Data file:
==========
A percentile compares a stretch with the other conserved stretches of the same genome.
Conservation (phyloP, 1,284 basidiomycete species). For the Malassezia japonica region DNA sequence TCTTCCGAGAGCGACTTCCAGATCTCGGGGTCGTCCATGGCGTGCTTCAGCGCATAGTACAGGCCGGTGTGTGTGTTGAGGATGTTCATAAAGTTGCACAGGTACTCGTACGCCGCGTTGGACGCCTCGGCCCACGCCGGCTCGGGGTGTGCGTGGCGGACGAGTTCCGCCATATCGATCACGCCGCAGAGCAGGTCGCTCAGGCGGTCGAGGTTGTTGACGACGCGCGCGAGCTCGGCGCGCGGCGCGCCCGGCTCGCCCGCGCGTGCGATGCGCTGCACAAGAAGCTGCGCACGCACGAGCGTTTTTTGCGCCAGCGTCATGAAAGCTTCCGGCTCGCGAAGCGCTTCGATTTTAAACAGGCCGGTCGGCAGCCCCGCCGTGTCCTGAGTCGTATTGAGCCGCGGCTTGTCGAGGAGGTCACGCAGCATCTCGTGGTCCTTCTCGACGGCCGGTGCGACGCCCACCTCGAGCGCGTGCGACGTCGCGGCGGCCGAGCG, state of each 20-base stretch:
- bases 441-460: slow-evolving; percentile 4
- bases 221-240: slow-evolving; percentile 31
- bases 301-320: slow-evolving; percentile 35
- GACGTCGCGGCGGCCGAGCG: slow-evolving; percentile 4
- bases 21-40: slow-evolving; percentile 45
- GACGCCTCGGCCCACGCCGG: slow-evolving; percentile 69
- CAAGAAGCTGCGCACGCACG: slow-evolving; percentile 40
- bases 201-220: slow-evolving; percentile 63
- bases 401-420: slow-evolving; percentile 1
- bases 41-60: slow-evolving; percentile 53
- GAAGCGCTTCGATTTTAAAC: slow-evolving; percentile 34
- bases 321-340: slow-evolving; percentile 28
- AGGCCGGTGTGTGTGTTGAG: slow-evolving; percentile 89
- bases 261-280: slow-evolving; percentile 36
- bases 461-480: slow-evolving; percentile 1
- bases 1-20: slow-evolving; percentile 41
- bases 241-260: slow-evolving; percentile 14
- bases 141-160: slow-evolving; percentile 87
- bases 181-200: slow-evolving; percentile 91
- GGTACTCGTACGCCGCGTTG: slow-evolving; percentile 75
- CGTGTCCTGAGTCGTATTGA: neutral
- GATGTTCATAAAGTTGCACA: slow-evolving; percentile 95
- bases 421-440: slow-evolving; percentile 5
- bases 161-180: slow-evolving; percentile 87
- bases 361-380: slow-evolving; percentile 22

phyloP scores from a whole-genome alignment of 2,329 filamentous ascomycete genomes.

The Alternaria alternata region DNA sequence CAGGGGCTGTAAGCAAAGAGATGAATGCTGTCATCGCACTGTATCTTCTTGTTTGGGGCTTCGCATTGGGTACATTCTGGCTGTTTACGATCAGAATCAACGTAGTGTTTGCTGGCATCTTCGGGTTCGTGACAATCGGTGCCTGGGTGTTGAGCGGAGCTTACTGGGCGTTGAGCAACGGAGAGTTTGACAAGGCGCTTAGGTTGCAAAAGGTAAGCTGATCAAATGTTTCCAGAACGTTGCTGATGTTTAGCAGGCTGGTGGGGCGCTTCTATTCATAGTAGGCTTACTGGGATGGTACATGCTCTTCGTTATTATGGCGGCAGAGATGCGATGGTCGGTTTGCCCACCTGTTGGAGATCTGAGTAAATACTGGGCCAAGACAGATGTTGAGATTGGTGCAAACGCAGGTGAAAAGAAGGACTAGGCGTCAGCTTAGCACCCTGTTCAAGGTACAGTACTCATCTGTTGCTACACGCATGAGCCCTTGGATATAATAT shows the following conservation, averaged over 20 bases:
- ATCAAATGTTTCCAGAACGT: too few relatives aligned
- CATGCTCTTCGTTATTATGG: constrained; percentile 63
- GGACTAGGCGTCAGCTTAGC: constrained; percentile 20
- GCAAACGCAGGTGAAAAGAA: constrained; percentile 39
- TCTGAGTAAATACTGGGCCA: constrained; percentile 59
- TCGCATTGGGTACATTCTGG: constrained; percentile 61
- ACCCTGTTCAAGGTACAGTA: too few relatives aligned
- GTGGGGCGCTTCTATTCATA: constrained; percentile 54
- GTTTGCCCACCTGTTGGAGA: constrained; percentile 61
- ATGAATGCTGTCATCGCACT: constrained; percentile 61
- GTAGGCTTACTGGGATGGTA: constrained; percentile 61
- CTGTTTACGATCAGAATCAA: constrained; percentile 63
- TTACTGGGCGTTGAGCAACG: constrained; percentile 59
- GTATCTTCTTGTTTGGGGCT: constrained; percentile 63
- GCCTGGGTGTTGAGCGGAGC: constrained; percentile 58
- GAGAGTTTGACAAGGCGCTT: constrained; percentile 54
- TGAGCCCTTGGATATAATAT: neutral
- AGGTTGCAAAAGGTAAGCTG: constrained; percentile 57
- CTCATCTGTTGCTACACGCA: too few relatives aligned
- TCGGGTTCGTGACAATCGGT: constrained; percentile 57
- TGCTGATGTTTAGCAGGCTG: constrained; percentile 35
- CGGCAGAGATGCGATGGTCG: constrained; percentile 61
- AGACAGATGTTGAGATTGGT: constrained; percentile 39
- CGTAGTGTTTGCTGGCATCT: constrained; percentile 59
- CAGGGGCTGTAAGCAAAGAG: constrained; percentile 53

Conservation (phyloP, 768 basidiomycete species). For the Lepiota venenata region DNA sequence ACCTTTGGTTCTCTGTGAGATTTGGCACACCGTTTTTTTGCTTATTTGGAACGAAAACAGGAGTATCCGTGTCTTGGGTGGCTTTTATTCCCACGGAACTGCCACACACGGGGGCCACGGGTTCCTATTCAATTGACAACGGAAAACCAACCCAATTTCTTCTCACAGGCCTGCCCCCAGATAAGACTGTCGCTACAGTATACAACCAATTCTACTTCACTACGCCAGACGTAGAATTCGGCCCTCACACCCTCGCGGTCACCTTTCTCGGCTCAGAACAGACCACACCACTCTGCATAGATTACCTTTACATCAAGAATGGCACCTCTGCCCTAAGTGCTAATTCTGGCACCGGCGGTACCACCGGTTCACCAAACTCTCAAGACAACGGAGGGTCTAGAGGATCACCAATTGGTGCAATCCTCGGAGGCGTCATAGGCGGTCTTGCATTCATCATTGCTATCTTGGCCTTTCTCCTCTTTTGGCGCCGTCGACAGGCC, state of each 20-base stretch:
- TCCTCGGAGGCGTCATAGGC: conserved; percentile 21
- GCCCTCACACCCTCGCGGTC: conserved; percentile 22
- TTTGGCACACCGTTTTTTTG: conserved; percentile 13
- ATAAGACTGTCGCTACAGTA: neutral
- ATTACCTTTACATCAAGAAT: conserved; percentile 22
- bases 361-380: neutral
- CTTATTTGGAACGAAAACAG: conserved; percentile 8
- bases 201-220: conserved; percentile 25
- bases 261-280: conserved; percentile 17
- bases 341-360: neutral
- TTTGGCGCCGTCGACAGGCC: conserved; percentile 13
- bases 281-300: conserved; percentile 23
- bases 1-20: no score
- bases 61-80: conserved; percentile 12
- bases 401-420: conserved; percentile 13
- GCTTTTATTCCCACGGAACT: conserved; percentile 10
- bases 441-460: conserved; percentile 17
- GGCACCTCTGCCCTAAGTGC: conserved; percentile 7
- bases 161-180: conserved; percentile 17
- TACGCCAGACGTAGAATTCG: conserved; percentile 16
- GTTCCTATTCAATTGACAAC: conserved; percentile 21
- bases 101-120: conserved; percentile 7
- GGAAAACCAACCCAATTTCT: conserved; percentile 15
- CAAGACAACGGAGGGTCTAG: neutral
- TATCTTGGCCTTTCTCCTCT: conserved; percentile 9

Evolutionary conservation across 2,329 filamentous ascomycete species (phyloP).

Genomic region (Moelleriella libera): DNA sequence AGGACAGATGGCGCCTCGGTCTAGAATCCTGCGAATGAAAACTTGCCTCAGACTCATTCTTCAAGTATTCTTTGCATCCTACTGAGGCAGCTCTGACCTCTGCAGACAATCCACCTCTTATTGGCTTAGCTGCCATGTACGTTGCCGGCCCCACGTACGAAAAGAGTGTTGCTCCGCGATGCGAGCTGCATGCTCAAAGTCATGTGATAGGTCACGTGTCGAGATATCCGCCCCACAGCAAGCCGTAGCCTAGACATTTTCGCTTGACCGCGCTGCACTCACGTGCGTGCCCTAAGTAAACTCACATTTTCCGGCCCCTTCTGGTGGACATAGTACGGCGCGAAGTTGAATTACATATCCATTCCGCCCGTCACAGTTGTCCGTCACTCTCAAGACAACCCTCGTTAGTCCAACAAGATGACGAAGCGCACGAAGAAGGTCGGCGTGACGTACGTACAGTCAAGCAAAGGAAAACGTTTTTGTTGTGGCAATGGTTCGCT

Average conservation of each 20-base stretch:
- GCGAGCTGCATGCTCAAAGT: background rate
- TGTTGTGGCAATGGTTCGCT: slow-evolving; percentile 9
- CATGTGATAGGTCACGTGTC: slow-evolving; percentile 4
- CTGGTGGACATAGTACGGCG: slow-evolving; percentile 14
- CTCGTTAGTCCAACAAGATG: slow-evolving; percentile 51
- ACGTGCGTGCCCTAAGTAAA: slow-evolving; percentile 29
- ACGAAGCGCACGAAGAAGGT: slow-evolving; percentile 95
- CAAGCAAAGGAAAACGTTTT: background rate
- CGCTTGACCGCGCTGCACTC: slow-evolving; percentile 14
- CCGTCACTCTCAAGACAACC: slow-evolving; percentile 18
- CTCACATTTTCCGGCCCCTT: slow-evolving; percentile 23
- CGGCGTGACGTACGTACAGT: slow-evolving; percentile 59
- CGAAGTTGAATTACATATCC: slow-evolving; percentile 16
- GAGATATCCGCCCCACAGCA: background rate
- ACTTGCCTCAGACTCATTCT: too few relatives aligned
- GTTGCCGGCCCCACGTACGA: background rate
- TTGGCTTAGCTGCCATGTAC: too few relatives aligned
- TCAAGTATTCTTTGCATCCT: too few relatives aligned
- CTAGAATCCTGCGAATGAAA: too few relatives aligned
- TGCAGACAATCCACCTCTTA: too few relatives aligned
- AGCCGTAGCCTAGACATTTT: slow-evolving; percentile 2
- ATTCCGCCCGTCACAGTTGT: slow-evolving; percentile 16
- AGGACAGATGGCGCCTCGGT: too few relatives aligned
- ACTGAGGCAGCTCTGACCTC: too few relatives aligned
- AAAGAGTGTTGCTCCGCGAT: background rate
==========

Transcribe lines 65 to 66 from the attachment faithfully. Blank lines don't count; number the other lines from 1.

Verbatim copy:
- bases 341-360: neutral
- TTTGGCGCCGTCGACAGGCC: conserved; percentile 13